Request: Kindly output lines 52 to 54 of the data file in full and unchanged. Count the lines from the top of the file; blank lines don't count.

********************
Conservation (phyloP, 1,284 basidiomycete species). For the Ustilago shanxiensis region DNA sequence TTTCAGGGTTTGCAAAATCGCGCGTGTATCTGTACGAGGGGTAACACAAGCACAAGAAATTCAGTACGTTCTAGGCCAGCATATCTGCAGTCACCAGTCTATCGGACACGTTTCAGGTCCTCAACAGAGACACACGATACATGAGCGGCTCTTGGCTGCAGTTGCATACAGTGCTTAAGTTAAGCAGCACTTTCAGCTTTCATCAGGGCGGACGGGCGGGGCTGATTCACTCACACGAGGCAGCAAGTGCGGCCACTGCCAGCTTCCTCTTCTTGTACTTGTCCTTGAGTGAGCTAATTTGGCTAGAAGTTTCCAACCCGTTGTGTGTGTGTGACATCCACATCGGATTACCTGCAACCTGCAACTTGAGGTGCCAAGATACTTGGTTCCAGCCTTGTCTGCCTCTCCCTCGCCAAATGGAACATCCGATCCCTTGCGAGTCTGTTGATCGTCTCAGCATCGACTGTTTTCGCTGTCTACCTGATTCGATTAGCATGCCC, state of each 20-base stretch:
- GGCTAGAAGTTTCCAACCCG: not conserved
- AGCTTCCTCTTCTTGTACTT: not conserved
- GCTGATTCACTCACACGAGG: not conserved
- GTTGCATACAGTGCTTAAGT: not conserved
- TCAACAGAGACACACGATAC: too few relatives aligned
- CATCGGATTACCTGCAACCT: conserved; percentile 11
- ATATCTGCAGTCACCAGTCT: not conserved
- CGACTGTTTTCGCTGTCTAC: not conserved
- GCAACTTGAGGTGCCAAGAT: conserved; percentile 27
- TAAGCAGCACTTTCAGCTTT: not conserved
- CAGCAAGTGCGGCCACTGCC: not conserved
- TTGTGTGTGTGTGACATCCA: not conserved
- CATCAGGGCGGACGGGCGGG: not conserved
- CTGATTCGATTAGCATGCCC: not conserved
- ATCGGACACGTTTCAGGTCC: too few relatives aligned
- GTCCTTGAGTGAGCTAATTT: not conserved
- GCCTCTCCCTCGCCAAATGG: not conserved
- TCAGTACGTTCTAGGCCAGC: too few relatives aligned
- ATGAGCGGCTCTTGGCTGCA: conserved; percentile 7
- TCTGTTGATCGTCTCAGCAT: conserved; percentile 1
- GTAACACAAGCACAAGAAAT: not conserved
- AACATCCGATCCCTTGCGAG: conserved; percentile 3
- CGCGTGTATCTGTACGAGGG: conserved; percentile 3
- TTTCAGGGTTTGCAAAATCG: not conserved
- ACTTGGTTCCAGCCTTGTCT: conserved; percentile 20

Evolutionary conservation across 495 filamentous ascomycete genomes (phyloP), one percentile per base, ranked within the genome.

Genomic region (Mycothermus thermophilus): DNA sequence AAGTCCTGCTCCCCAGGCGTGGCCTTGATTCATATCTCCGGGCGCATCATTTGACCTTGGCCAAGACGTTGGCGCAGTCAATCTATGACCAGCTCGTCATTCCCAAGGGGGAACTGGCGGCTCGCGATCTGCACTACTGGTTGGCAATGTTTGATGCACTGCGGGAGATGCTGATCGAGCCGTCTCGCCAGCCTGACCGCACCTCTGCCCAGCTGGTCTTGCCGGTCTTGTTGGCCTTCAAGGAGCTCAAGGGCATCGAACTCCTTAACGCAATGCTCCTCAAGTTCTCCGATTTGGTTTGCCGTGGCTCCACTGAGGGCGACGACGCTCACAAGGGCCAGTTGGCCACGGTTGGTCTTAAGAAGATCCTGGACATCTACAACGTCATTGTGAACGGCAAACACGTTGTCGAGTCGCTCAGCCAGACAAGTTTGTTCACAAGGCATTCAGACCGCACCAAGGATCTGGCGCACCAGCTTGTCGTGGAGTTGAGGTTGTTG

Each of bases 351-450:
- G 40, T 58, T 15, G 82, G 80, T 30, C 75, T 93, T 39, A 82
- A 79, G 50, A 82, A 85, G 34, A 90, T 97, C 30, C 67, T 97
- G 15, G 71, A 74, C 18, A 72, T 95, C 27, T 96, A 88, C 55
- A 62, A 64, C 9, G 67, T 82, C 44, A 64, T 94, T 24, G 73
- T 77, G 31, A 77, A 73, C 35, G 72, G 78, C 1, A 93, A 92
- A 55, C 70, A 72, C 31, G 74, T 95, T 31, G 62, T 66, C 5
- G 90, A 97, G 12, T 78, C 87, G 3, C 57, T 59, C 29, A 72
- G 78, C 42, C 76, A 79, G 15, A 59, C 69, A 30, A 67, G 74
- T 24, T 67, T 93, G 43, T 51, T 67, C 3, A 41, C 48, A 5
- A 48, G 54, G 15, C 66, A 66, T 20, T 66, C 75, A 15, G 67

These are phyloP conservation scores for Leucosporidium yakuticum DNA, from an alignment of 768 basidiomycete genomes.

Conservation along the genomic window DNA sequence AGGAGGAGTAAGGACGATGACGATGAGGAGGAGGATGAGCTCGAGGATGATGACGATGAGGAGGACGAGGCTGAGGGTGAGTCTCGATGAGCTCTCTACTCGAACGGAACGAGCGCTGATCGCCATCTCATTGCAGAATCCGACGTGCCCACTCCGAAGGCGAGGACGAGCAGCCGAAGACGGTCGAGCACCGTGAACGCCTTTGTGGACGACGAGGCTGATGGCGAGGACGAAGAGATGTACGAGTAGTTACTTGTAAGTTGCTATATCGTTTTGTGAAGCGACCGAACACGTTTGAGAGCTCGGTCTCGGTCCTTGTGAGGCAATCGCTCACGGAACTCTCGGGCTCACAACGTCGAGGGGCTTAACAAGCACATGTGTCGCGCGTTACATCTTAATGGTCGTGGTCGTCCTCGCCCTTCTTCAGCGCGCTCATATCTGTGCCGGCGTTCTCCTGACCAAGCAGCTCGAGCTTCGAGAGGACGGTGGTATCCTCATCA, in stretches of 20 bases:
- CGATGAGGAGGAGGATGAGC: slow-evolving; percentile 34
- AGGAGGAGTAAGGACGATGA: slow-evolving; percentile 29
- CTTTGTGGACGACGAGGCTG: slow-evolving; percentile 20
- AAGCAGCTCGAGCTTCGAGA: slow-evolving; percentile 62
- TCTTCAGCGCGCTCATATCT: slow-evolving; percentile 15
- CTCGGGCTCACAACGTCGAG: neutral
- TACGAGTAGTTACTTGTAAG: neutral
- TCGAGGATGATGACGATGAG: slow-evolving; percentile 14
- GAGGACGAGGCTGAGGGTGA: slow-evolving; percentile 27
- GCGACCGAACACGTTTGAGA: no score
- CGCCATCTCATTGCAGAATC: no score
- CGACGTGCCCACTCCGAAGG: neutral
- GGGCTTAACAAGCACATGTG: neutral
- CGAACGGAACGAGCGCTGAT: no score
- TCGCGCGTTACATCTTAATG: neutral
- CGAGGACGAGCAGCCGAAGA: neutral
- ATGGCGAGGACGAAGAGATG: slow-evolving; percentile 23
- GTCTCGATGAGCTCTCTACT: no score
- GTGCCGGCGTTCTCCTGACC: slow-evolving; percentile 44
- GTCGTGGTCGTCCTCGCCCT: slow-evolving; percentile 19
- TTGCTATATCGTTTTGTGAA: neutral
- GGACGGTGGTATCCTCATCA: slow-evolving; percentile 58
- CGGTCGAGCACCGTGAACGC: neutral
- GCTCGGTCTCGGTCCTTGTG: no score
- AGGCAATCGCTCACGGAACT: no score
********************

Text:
- CGCCATCTCATTGCAGAATC: no score
- CGACGTGCCCACTCCGAAGG: neutral
- GGGCTTAACAAGCACATGTG: neutral